ABOARD ITALIAN WARSHIP GARIBALDI (Reuters) - The leaders of the euro zone’s biggest economies held talks on Monday in the aftermath of Britain’s shock decision to leave the European Union and said Europe had to turn its back on populists who blamed Brussels for all its problems.
Speaking on an aircraft carrier off the Italian island of Ventotene, Germany’s Angela Merkel, France’s Francois Hollande and Italy’s Matteo Renzi issued calls for closer security cooperation and better opportunities for young people.
In a meeting heavy on symbolism, the three leaders visited Ventotene to lay a wreath on the tomb of Altiero Spinelli, an Italian intellectual seen as a founding father of European unity.
They then boarded the Garibaldi, which is in the front line of an EU mission to combat people traffickers who have carried hundreds of thousands of migrants to Europe across the Mediterranean.
“For many populists, Europe is to blame for everything that goes wrong,” Renzi said at the joint news conference before the leaders sat down for talks aboard the ship.
“Immigration, it’s Europe’s fault, the economy is bad, it’s Europe’s fault. But that is not the case.”
The meeting was designed to lay the groundwork for an EU summit in Bratislava next month.
Monday’s talks marked the beginning of a week of meetings for Merkel with other European governments that will see her travel to four countries and receive leaders from another eight.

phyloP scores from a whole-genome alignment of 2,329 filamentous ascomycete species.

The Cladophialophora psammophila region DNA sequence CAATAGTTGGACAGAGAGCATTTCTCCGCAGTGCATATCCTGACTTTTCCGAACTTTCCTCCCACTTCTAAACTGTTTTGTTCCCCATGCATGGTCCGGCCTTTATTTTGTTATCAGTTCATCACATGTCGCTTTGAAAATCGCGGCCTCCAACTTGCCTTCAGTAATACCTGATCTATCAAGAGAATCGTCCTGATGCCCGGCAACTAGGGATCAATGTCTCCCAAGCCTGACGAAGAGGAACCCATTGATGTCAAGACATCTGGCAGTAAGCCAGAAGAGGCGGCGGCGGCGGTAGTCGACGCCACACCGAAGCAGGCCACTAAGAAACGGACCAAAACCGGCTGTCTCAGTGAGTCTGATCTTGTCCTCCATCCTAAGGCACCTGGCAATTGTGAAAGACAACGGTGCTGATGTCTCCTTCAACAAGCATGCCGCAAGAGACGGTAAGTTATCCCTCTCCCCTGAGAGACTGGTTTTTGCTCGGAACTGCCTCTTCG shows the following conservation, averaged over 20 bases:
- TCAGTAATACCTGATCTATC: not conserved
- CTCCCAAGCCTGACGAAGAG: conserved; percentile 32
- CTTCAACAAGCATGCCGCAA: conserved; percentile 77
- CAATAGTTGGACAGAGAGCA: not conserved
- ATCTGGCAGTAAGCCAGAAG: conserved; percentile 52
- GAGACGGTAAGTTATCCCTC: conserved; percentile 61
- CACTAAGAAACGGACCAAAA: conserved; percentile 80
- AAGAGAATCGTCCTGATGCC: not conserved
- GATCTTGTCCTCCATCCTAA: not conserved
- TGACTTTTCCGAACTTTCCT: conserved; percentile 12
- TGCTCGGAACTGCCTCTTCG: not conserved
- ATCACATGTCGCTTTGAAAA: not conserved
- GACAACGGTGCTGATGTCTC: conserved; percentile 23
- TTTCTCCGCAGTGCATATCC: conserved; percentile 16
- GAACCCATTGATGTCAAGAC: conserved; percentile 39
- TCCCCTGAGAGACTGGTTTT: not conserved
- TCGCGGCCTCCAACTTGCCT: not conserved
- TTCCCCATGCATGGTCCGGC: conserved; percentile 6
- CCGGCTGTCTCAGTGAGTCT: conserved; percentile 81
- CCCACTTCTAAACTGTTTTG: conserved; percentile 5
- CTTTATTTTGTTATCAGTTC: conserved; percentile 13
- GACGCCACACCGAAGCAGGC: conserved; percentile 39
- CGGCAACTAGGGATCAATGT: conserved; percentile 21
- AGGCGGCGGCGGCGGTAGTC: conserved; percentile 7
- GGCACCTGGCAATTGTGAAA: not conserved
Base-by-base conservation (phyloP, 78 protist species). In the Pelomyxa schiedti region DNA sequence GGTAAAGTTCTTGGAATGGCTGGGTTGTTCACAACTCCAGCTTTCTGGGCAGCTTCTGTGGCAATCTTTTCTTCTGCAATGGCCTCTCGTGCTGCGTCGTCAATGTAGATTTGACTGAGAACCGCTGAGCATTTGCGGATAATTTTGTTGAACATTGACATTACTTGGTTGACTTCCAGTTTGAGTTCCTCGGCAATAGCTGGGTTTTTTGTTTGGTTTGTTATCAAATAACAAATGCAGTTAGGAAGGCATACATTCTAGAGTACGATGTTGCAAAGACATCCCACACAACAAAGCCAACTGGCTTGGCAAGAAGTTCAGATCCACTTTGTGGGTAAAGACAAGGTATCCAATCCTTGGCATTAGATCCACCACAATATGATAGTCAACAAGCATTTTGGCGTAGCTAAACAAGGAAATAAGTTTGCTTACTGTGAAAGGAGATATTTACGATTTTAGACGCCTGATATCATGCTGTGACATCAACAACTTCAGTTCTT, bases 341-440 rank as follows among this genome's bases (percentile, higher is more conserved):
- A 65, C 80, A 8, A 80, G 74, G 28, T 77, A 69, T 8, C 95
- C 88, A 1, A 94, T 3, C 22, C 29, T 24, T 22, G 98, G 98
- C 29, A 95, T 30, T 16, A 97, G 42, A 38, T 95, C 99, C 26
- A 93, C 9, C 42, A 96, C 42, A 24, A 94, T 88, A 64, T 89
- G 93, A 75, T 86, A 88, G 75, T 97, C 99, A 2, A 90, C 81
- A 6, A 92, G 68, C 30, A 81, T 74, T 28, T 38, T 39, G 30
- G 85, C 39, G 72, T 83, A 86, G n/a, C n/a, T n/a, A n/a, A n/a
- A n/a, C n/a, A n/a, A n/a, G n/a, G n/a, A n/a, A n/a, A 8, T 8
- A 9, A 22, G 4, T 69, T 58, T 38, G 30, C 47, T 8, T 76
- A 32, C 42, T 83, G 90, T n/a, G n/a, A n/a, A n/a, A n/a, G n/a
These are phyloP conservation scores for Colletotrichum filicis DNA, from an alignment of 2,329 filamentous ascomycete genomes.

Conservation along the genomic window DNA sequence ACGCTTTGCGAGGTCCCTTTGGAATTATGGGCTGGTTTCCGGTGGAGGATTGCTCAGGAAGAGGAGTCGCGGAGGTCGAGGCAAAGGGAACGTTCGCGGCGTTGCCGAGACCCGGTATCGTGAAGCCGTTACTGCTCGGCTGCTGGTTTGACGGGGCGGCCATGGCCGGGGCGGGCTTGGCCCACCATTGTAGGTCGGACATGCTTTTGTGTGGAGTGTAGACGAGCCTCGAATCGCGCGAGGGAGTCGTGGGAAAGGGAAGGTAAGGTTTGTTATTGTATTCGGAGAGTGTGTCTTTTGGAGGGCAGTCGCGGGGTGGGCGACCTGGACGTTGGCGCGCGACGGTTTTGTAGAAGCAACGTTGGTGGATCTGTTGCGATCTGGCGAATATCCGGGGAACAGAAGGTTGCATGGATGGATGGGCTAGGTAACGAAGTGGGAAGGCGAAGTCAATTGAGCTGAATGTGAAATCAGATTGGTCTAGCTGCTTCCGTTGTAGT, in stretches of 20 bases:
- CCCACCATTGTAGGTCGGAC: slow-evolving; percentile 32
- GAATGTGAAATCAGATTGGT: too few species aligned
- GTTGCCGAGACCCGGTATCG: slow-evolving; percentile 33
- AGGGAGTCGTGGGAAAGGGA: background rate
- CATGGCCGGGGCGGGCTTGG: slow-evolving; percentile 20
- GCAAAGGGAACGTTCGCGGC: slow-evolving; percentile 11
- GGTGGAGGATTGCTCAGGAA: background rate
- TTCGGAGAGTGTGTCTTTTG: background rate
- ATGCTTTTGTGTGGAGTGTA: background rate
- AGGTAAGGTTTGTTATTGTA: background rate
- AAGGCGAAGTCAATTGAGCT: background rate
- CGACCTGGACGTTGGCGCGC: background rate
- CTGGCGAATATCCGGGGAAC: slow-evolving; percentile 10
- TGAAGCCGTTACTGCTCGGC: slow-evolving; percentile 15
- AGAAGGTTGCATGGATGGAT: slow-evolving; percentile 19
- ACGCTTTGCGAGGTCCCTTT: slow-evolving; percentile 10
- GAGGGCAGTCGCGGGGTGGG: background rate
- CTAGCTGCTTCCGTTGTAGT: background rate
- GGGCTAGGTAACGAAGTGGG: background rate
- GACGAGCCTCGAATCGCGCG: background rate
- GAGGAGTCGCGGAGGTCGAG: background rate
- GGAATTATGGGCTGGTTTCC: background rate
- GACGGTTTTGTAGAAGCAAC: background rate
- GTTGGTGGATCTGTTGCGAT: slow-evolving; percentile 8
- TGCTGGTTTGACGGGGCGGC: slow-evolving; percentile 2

“We respect Great Britain’s decision but we also want to make clear that the other 27 (member states) are banking on a safe and prospering Europe,” the German chancellor said.
But questions of how to bring about prosperity have divided the three countries.
Heavily-indebted Italy, whose economy has barely grown since the introduction of the euro currency in 1999, has repeatedly chafed against stern EU budget rules, and both Renzi and Hollande want greater flexibility to help boost growth.
Germany is keen for rules to be respected, and Renzi and Merkel sidestepped a question on deficit limits.
All three leaders are threatened at home. Merkel faces discontent over her controversial decision to let in a million mainly Muslim migrants last year.
France is reeling from a wave of Islamist attacks and Renzi faces a referendum on constitutional reform this autumn that could trigger his downfall.
The EU plans to offer incentives to African governments to help slow the flow of migrants into Europe, but divisions among member states are stark.
Italy, the main entry point for Africans but rarely their planned destination, is struggling to house migrants turned back from neighbouring countries including France, and disagrees with Germany over how to finance the response.
Hollande stressed the need to protect the EU from militant violence by tightening borders and sharing intelligence.
“To have security we need frontiers that are controlled so that is why we are working to reinforce coastguards and border guards,” he said. “We want more coordination in the fight against terrorism.”
Additional reporting Michelle Martin in Berlin, John Irish in Paris; Writing by Gavin Jones and Crispian Balmer; Editing by Philip Pullella and Andrew Roche